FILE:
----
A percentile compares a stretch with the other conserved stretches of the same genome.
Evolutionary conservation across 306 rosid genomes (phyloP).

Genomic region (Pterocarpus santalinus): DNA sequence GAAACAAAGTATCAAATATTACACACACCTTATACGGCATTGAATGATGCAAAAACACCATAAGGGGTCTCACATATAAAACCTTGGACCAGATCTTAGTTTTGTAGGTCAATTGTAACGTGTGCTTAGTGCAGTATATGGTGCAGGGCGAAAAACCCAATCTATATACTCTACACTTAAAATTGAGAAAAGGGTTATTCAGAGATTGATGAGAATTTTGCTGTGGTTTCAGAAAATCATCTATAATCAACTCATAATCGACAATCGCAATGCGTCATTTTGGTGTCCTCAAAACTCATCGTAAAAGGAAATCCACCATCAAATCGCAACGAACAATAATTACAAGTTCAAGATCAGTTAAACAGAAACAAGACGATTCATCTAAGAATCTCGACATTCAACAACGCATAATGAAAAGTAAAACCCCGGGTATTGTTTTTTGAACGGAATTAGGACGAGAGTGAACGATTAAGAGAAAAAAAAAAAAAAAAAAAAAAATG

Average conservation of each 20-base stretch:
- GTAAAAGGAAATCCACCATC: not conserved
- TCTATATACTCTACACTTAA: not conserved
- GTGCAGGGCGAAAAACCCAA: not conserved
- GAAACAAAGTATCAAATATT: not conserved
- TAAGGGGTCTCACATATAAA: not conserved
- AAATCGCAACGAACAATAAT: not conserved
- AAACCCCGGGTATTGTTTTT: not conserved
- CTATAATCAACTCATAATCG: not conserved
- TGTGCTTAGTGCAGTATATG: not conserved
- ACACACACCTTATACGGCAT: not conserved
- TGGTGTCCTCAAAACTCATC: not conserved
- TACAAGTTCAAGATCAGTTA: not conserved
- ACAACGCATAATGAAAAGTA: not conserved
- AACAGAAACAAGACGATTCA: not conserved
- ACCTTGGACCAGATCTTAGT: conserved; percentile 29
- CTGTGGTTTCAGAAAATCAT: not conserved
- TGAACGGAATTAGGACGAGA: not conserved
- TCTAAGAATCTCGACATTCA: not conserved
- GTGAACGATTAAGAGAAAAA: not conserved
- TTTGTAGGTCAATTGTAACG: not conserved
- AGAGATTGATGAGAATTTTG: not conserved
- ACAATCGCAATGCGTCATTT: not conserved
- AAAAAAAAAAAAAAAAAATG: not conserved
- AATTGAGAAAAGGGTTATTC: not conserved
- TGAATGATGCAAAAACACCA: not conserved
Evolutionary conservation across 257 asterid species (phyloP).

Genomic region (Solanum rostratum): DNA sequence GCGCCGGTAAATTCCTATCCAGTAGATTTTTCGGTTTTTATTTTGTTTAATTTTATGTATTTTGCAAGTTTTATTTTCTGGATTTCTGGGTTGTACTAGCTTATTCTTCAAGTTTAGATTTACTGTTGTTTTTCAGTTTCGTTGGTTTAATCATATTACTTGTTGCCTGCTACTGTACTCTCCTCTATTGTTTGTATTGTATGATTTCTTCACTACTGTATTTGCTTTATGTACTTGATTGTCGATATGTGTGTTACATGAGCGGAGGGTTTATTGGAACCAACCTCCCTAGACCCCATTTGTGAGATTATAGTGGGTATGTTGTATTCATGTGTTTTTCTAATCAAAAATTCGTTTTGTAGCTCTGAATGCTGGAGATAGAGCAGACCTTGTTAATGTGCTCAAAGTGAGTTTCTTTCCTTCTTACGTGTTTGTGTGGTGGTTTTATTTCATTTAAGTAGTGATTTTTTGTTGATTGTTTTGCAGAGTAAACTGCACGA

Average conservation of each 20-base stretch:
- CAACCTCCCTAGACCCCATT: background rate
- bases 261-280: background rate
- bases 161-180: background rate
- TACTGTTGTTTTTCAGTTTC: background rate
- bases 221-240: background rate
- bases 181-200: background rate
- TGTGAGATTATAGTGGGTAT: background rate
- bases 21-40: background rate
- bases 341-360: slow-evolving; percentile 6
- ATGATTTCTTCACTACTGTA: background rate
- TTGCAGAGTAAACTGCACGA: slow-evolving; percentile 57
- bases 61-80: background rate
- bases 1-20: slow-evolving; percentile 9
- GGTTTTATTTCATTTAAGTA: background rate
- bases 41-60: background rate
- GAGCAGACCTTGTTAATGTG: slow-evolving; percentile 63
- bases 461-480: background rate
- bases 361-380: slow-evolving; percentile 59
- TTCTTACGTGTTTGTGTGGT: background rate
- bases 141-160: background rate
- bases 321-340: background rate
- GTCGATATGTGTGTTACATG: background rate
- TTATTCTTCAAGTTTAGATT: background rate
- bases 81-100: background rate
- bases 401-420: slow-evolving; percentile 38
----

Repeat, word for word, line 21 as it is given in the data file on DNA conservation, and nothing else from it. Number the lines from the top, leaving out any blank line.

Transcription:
- TGAACGGAATTAGGACGAGA: not conserved